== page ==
The advantage of the c200 on the RED is the price ! (camera body and Recording  card media) Autofocus and canon optics , low light performance ,built-in ND Filter, Weight Size, ergonomie.

Unfortunately the c200 does not record in Raw 2K otherwise it could record 30 min of video on a card of 128G " Of course, It's cool to have the optional 4k :p "

I worked on movies participate in festivals such cannes Berlinale venise, all the projection are always in 2K even in cinemas at the distribution .
And many are waiting to go directly to the 8k, and will not invest in 4k DCP projectors


And I can tell you that the most important in an image is the color dynamic range and (Organic noise, if there is)
And the C200 canon She has this, "in theory"


  

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8 hours ago, mercer said:

I said this a few days ago and I waivered a little bit yesterday but I think Canon really listened to the market here and once the FW update is released, early next year, this camera will be an all in one solution for many tasks. For your lower rent jobs, you have the 150mbps MP4, for the higher profile clients, you'll have the 302mbps XF-AVC (assuming they use the same as the XC10) and then for narrative, docs, and music videos you'll have Raw Lite. It seems like a great idea to me. Now even though I doubt I'll buy one, although I may rent it, I wouldn't need the full kit, so the 200B is even more appealing... 15 stops of DR at 12bit Raw with touch DPAF plus a plug in to edit natively in FCPX... all for $5999? I'm still surprised they even got this camera approved for production. 

+1

I'm thinking the same thing, this camera covers all the bases nice. And as we know from the c100, not all 8-bit footage is created equal. 

Really wish Canon used the same codecs in the 5d4 so we'd have a viable stills/4k b-cam option in the Canon ecosystem. Maybe the 90d gets 4k? The 70d got DPAF first IIRC, so there's an ever so slim chance. I'm looking to shoot a couple docs in the next year, this one ticks more boxes than any other camera in the price range.

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9 hours ago, Andrew Reid said:

Dude, there are crews with an Alexa that shoot ProRes instead of raw.

Many Alexa operators shoot in PoRes 4444 with a data rate of 1'100 Mbits per second in UHD or ca 600 Mbits in 3.2k. The other argument would be is it better ProRes 4444 or RAW Lite but your article is about GH5 vs. C200 and unfortunately both cannot do ProRes.

9 hours ago, Andrew Reid said:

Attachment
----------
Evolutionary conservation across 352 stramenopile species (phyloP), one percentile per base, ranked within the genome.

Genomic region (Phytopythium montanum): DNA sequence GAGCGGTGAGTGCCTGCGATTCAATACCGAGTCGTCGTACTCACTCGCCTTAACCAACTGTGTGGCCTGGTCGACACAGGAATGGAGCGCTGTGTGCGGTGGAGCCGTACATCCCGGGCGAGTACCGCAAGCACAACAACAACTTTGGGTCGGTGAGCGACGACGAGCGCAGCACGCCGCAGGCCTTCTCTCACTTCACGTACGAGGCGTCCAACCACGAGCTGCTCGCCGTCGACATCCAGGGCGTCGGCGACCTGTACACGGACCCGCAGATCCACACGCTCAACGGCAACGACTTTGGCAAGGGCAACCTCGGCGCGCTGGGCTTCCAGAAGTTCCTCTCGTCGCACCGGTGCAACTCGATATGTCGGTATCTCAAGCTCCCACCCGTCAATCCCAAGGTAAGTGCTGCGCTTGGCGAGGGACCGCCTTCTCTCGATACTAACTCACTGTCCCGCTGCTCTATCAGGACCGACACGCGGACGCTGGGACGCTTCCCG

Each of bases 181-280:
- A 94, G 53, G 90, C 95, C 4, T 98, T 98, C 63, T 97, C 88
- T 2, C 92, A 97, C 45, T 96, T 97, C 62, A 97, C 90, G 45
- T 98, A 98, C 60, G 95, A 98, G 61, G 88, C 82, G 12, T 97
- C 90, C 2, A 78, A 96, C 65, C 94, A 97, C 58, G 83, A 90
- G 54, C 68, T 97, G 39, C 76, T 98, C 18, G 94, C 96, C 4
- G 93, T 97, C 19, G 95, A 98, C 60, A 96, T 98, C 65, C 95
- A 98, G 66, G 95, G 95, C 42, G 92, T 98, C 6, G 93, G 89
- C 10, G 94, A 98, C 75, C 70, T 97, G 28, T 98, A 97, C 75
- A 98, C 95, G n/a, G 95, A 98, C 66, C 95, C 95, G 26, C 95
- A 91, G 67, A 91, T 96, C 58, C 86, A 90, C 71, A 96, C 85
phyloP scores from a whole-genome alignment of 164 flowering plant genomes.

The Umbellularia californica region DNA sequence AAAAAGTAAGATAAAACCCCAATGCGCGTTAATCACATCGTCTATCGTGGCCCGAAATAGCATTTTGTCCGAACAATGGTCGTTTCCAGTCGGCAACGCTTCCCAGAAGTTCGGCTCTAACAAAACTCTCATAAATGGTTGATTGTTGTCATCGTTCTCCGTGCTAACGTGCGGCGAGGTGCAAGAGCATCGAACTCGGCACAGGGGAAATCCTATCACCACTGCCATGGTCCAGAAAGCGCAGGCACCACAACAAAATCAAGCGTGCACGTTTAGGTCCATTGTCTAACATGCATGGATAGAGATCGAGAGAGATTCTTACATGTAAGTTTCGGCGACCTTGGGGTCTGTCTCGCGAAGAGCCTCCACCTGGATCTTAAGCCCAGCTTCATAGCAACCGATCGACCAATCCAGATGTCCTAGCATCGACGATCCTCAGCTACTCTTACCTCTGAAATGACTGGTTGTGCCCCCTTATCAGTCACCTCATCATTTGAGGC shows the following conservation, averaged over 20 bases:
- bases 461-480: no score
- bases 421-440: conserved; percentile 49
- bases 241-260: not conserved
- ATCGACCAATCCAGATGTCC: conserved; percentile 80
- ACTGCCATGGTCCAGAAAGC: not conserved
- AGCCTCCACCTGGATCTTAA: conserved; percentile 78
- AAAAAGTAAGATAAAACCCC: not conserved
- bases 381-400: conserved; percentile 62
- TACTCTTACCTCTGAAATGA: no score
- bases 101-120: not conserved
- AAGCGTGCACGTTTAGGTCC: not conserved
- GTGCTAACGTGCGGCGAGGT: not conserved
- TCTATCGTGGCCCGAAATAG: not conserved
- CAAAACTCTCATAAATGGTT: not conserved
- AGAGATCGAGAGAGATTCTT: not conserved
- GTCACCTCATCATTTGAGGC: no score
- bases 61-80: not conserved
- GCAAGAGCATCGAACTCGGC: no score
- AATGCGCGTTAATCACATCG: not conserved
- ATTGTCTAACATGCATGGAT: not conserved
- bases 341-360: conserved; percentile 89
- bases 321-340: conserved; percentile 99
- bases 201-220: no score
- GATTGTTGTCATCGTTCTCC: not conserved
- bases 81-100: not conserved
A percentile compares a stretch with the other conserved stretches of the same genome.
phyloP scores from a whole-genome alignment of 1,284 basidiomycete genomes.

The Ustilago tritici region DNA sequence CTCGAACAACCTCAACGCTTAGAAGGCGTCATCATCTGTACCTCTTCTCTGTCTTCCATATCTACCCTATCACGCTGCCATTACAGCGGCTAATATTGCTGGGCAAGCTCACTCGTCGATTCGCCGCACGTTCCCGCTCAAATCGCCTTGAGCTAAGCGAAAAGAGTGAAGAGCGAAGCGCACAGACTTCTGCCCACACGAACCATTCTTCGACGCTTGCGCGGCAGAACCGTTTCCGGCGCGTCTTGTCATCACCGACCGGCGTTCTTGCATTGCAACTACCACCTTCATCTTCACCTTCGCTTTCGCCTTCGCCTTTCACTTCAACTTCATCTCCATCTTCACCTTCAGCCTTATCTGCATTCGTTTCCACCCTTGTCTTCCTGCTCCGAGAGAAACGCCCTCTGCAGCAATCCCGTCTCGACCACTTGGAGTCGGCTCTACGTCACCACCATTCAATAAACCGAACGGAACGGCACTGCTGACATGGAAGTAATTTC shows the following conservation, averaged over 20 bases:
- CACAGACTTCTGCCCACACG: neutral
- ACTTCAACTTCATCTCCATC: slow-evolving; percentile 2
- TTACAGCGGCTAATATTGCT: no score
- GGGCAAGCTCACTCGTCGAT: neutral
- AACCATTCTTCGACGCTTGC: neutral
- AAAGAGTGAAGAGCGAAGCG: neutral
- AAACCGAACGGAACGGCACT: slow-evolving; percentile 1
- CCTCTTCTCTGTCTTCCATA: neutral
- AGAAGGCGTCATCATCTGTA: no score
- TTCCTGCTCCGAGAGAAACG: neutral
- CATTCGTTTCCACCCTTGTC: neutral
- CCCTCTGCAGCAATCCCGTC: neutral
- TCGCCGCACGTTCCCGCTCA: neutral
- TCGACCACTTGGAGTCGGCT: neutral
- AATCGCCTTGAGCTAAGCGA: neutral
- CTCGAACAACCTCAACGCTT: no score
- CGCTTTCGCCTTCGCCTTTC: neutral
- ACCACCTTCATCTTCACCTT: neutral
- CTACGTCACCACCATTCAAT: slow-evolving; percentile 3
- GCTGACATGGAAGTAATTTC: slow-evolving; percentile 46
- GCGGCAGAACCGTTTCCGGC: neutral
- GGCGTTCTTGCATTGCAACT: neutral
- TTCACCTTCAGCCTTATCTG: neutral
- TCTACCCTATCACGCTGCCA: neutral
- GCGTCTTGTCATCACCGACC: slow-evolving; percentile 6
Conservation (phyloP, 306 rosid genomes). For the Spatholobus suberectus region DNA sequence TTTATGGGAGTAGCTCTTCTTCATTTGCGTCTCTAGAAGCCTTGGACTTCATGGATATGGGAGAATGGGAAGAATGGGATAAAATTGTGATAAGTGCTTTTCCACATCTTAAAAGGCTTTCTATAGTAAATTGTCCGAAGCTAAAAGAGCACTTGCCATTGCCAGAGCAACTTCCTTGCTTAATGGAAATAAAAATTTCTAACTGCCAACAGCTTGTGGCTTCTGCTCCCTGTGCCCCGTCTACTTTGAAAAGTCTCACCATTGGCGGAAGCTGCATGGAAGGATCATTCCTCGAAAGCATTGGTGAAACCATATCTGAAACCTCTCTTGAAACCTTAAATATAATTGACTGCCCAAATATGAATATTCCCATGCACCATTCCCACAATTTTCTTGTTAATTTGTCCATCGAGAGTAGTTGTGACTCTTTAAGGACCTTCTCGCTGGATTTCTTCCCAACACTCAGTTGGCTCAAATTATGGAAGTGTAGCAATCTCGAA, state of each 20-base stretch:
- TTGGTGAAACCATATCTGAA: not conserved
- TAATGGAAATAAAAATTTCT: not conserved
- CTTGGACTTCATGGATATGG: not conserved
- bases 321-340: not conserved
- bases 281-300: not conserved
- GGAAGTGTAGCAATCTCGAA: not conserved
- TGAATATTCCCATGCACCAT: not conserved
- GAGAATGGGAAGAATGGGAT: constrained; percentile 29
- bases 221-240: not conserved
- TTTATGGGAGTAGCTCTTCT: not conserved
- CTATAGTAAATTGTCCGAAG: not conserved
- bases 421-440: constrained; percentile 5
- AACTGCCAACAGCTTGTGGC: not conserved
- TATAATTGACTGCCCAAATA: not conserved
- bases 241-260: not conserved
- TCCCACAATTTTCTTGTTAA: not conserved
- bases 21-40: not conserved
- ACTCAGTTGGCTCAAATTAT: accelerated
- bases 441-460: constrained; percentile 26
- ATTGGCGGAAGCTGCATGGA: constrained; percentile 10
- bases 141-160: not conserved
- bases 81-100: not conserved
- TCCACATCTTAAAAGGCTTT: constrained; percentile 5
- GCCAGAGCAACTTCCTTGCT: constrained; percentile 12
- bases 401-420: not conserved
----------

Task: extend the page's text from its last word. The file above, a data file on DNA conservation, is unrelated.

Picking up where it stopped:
Why do you think internal raw is missing from the C300, FS7, FS5 and a bunch of other popular pro workhorses?

Because they are a bit older cameras, wanna bet that the C300 III will have RAW Lite?

9 hours ago, Andrew Reid said:

Storage in 2 or 3 years would be cheaper and cheaper and there will be 8-10 TB SSD for 500-600 USD...  

This is pure speculation!

If you call it speculation.... https://www.extremetech.com/computing/236260-samsung-plants-to-slash-ssd-prices-to-hard-drive-levels-by-2020

9 hours ago, Andrew Reid said:

1 hour of footage = 512GB of CFast 2.0 media

It will be a top quality card as pros don't risk an entire day's shoot for the sake of saving a few quid.

And performance of the card will be a factor.

So you are talking £4900 of media to get you through just 7 hours of shooting, assuming you have one camera at the wedding / commercial / live event / interview. If it is two cameras double your costs to £10k.

 

I have 3 256 GB Lexar CFast card so I'm aware of the cost and I wrote in my post that at the end is budget issue and not a technical one.

It takes ca. 11 minutes to offload from my 256 CFast card to an SSD or RAID storage so you could work with 3 x 256 or 2 x 512 CFast.....

9 hours ago, Andrew Reid said:

It's a big expense and hassle either way you look at it and it won't catch on, thus raw will not be mainstream with pros via the C200.

Time will tell but just don't underestimate the storage and computational progress

Again with this camera you will have 150 Mbits MP4 (will it be better or worst than GH5 at this data rate? who knows), with the firmware update 300 or 400 Mbits ALL-I and 1 Gbits RAW Lite... I don't really see where the problem is.

But I'm sure if the quality in RAW is there and an optimized workflow similar to RED Raw or Cinema DNG will be in place and at the moment is all to be proven, many C200 will use RAW more and more in the years to come.